It is a further object of the invention to provide a switch of the type hereinbefore described, comprising an inductive probe supplied by an oscillator and whose magnetic field permeates the electric field of a capacitive probe mounted in close spatial relationship to the said capacitive probe and supplied a detection circuit which delivers a switching signal on the approach of a metal part at a larger distance than the capacitance measuring circuit, wherein the two switching signals are logically linked capacitance measuring circuit delivers a switching signal whilst the measuring circuit supplied by the inductive probe delivers no such signal. A metal part brought into the vicinity of such an electronic switch triggers off first the inductive measuring circuit, so that the logic interconnection according to the invention makes the release of the electronic switch immediately impossible. The approach of an insulating material, e.g. plastic, wood, glass, leather, paper and the like, does not affect either the inductive detection circuit, nor the capacitance measuring circuit, so that the logic interconnection according to the invention prevents a signal from being delivered also in this case.
If, on the other hand, a human hand approaches the switch, the inductive protection circuit does not respond owing to the low capacitance of the approaching object, whilst the capacitance of the capacitive probe is raised to such an extent that the capacitance measuring circuit delivers a switching signal. In this case, the conditions for the release of an approach signal are met. responds in principle also to the approach of other parts of the human body; misuse may be avoided simply by mounting the swtich in such a position that it can be reached only the operators hand.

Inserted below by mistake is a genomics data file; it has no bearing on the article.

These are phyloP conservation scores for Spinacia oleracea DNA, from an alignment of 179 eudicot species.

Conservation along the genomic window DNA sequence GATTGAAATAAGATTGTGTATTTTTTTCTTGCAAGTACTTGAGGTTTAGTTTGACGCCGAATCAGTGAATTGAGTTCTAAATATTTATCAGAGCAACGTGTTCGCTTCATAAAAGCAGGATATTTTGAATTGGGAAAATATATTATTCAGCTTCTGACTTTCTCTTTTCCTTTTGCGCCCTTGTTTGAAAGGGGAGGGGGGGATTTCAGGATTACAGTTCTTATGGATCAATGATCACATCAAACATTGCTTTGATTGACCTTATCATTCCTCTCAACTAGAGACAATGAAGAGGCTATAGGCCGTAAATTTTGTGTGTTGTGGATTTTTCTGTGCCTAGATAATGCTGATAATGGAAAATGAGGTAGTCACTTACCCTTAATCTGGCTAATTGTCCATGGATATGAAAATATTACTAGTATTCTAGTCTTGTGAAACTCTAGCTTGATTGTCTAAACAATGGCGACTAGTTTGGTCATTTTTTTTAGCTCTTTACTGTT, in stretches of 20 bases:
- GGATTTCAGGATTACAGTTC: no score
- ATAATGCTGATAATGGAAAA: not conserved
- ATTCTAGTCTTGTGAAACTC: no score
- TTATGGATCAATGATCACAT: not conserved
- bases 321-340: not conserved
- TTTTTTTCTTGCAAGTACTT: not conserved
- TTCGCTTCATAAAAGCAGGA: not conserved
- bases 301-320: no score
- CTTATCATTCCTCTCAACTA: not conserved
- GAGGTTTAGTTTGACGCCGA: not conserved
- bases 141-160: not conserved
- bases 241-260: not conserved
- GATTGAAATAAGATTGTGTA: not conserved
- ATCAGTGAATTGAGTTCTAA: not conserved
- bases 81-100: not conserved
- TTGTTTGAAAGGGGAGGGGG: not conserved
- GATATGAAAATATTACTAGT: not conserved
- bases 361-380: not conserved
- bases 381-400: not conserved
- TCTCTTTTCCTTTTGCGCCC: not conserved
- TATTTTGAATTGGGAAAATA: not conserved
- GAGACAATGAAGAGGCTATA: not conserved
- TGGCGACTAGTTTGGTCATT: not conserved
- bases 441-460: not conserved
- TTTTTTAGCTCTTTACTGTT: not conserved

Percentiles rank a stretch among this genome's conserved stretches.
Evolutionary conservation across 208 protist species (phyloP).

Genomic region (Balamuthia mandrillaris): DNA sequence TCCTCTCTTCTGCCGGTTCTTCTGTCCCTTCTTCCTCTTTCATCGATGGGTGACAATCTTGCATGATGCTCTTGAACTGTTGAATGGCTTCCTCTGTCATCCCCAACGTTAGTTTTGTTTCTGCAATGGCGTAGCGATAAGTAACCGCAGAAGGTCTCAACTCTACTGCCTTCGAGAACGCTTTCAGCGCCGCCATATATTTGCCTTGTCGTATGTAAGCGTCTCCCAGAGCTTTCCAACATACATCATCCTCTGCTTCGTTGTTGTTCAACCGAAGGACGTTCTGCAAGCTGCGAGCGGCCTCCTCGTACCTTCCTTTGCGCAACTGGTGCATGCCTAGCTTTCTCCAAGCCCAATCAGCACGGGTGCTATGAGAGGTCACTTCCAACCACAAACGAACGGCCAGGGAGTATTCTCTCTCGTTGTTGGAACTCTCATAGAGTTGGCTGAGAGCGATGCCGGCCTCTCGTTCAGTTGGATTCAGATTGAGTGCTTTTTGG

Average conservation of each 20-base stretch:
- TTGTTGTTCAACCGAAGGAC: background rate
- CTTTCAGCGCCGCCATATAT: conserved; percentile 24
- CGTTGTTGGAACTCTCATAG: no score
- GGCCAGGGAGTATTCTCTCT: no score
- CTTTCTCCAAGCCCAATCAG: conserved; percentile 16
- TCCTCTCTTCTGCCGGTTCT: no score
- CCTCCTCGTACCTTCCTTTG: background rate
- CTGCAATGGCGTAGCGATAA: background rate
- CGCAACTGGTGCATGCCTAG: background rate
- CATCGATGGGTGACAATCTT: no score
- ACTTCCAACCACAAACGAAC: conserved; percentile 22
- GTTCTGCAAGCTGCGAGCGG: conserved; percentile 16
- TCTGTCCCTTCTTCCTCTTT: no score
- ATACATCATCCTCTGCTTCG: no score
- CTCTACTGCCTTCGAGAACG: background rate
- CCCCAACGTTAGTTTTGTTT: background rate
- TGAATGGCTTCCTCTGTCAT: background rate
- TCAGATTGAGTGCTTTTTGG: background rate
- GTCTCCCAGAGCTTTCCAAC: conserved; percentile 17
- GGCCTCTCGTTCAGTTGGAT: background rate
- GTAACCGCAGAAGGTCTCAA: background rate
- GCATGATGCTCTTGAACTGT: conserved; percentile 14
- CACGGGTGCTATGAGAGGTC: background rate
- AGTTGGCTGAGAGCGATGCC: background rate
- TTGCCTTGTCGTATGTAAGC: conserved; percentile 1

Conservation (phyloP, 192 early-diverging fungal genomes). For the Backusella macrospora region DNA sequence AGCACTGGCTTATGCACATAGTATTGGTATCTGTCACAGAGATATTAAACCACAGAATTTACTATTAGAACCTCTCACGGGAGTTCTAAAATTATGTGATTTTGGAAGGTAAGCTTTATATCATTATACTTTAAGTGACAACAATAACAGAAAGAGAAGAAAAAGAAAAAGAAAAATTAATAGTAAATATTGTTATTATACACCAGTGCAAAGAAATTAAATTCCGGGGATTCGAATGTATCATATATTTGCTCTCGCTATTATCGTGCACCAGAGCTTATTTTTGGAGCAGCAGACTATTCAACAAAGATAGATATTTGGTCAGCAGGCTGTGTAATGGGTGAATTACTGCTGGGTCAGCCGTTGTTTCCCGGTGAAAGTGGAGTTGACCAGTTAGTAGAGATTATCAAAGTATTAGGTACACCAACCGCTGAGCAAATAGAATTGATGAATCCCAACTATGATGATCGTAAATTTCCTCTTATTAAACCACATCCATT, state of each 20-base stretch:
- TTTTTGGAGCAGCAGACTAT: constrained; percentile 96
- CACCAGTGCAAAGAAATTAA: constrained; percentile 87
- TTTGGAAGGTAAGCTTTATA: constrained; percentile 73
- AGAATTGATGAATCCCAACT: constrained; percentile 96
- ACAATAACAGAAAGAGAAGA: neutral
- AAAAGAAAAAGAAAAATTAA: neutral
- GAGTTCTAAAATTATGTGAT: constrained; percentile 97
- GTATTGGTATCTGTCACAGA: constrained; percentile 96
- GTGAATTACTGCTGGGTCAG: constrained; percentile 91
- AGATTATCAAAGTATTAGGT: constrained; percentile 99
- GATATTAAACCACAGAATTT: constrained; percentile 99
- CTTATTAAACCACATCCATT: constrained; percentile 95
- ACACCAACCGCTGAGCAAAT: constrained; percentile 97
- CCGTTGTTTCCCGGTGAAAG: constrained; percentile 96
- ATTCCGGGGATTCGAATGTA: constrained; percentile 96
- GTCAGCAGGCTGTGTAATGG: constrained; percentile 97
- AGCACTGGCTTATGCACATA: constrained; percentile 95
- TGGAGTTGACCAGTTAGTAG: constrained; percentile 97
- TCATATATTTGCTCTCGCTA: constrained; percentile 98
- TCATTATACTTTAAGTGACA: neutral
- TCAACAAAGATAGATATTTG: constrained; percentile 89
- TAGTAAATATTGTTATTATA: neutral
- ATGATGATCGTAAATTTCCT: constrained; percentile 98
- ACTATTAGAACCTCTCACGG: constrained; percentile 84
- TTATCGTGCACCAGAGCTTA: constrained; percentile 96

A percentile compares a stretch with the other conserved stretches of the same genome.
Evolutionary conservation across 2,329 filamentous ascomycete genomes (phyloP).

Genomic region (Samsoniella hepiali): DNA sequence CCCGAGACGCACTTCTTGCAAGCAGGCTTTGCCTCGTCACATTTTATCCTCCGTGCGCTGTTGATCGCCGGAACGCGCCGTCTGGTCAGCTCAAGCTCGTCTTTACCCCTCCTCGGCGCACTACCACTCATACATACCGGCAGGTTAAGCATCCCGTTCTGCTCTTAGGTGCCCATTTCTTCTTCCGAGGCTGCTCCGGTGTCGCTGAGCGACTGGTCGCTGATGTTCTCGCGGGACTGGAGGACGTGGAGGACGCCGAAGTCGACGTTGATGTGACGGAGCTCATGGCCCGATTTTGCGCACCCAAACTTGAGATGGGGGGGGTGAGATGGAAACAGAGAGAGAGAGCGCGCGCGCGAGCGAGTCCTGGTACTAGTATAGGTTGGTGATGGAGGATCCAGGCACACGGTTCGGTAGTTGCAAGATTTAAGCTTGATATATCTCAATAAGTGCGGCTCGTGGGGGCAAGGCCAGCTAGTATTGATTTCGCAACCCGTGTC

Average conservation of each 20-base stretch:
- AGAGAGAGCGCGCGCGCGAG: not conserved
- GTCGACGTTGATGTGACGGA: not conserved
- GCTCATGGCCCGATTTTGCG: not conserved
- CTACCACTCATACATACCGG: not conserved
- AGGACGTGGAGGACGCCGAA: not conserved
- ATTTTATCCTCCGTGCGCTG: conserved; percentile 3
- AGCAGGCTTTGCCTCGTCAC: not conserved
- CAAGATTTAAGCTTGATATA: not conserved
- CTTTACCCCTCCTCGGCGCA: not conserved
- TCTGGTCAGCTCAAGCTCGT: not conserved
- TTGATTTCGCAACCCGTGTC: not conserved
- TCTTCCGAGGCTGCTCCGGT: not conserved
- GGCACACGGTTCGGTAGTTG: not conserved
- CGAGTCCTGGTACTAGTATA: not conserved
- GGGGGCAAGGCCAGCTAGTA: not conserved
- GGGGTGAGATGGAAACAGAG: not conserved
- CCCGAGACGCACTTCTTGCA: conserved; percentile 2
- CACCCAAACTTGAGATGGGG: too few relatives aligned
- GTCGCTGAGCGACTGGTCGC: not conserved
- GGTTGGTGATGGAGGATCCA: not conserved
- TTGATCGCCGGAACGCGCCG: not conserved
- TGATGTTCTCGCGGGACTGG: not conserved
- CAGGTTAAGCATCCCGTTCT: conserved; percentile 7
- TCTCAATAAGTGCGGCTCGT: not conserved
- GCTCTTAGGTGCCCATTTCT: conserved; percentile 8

According to the invention the capacitance measuring circuit is adjusted to such a low sensitivity that it does not respond to the approach of insulating material but to the approach of an electrically conducting body. Thus, the differential effects on the capacitance of such a probe by insulating materials on the one hand, and by materials with bad electrically conducting properties on the other hand are utilized.
It is a further object of the invention to provide an electronic proximity switch of the type hereinbefore described in which the capacitive probe is mounted in an insulated and earthed metal housing forming the counter electrode. In this manner, the capacitive probe forms a structural unit with the wall of the housing, thereby producing a compact arrangement without externally projecting parts which is also easy to clean.
Where separate oscillators are used, the oscillator supplying the inductive probe has preferably a frequency of a few hundred kc/s, whilst the oscillator connected to the capacitive probe operates preferably with frequency in the Mc/s range. In this manner sufficient currents are produced even with comparatively small probe capacitances.
It is a further object of the invention to provide an electronic switch of the type hereinbefore described in which the capacitive probe is supplied by the same oscillator as the inductive probe, and the samping of the oscillator is a measure of the degree of approach of a metal part. Preferably, the oscillator operates at a frequency of the order of magnitude of a few hundred kc/s. This construction substantially reduces the complexity of the device and ensures the necessary logic interconnection simply in that the oscillator output voltage strongly declines or even collapses on the approach of a metal part, so that the capacitance measuring circuit does not receive a sufficient input voltage to enable it to indicate an increase in the capacitance.